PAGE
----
Tuesday 6 November 2018

The Pope, Peron and other disastrous figures from history

General Peron was a socialist. He belonged to the Labor Party and was not, as I had thought, a fascist. He was one of the great disastrous leaders of history and dragged Argentina, which had been richer than Canada, from the First to the Third World. The Pope, who grew up under Peron and is often called a Peronist, has an immigration policy that if implemented would make Europe part of the Third World. 

He is in the eyes of many a very unsatisfactory defender and teacher of the faith, but be that as it may, his political views, which Catholics are free to ignore and do, are horribly misguided. I think he is a very poor climatologist too. 

Who were the worst political leaders in history, apart from Peron?

Without thinking too hard, I'd say:

Adolf Hitler, obviously. 

King Charles XII of Sweden, obviously.

President Francisco Solano López, the Paraguayan dictator who led his country into war with the Triple Alliance of Brazil, Argentina, and Uruguay.

Leader of the Young Turks, Enver Pasha - had he allied with Britain instead of Germany, Turkey would now rule a peaceful Middle East and the Armenians would not have been massacred.

The Emperor Francis Joseph who destroyed European civilisation by declaring war on Serbia in 1914.

Perhaps Tsar Nicholas II for the same reason, though his declaration of war was justified.

Mussolini, who could have kept Italy out of the war.

Some would say James Buchanan, but I rather admire him and would instead choose Lincoln, responsible for an unjust and unnecessary civil war.

Lenin, unlike Hitler, was in his own terms a huge success.

If you are a Catholic, King Henry VIII.

George W. Bush, obviously.

Angela Merkel, obviously.


  1. The three worst political leaders of all time were

    1. Winston Churchill
    2. Winston Churchill
    3. Winston Churchill

    None of the others come anywhere close. He is the man who instead of concluding a phony war and putting his country and Empire’s interests first, turned it into a war of annihilation for his own personal glory and because he was a willing tool for those who paid off his gambling debts.

    He knew that in doing so, he was ending the British Empire because Roosevelt spelled this out very clearly to him before America joined that there would be no room in the new world order for European colonial empires.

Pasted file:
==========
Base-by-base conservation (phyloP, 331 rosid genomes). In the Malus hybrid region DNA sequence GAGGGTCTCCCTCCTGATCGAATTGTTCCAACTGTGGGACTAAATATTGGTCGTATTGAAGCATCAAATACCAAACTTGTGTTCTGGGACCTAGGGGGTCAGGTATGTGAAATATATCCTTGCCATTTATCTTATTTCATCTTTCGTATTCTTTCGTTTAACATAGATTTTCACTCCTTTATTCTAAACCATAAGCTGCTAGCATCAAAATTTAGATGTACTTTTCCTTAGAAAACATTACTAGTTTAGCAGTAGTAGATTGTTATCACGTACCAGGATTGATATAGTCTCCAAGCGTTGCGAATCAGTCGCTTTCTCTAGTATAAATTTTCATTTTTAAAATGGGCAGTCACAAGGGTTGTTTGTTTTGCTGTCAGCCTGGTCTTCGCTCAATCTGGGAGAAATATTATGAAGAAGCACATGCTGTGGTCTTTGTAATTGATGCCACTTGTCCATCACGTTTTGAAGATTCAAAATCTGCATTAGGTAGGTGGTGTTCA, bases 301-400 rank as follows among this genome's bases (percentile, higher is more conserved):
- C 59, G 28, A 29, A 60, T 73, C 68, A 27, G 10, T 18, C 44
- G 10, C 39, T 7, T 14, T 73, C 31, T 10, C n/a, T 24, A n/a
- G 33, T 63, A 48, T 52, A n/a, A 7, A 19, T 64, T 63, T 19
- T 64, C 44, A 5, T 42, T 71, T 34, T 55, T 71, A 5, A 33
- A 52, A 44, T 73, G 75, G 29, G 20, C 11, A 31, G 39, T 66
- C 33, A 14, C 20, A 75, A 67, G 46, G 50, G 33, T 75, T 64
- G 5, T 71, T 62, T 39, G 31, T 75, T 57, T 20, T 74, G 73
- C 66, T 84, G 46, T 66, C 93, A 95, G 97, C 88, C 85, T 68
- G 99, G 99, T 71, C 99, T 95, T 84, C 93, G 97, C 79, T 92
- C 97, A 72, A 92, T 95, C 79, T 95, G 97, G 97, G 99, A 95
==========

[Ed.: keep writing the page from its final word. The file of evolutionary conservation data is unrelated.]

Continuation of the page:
His deliberate choice to deceive the British public into thinking they were fighting to preserve their Empire when he knew they were fighting to destroy it, resulted not only in the loss of that empire but to the loss of national confidence and gelded the political Right not just in Britain and everywhere else so that no serious opposition to racial and cultural subversion could be made. Had Churchill ceased hostilities none of this would have happened.

    1. I think Churchill was an Edwardian who failed to understand how weak the British empire was. It was not Churchill, who until the war started was a powerless backbencher, who took Britain to war with Germany, but Chamberlain, Halifax and the Tory leadership, backed by public opinion.

    2. Alan Clark, who was a very insightful historian, thought that peace after the fall of France would have been a humiliation for England but peace after the Battle of Britain would not. Robert Tombs thinks that had we made peace we would have been lost our standing in the world and become a German satellite, but on the other hand we could have just been buying time, while Hitler and Stalin perhaps fought each other. Had we made peace I imagine, though one cannot be sure of course, that Japan would not have attacked us and therefore the USA would have remained neutral. My guess is that in those circumstances Russia would probably still have defeated Germany and united Germany under a Communist government.

    3. British and French did move a long way to the left as a result of the war and the war did fatally weaken the British and French empires, but they would not have survived into our times in any case, and nor would the old hierarchical, conservative order.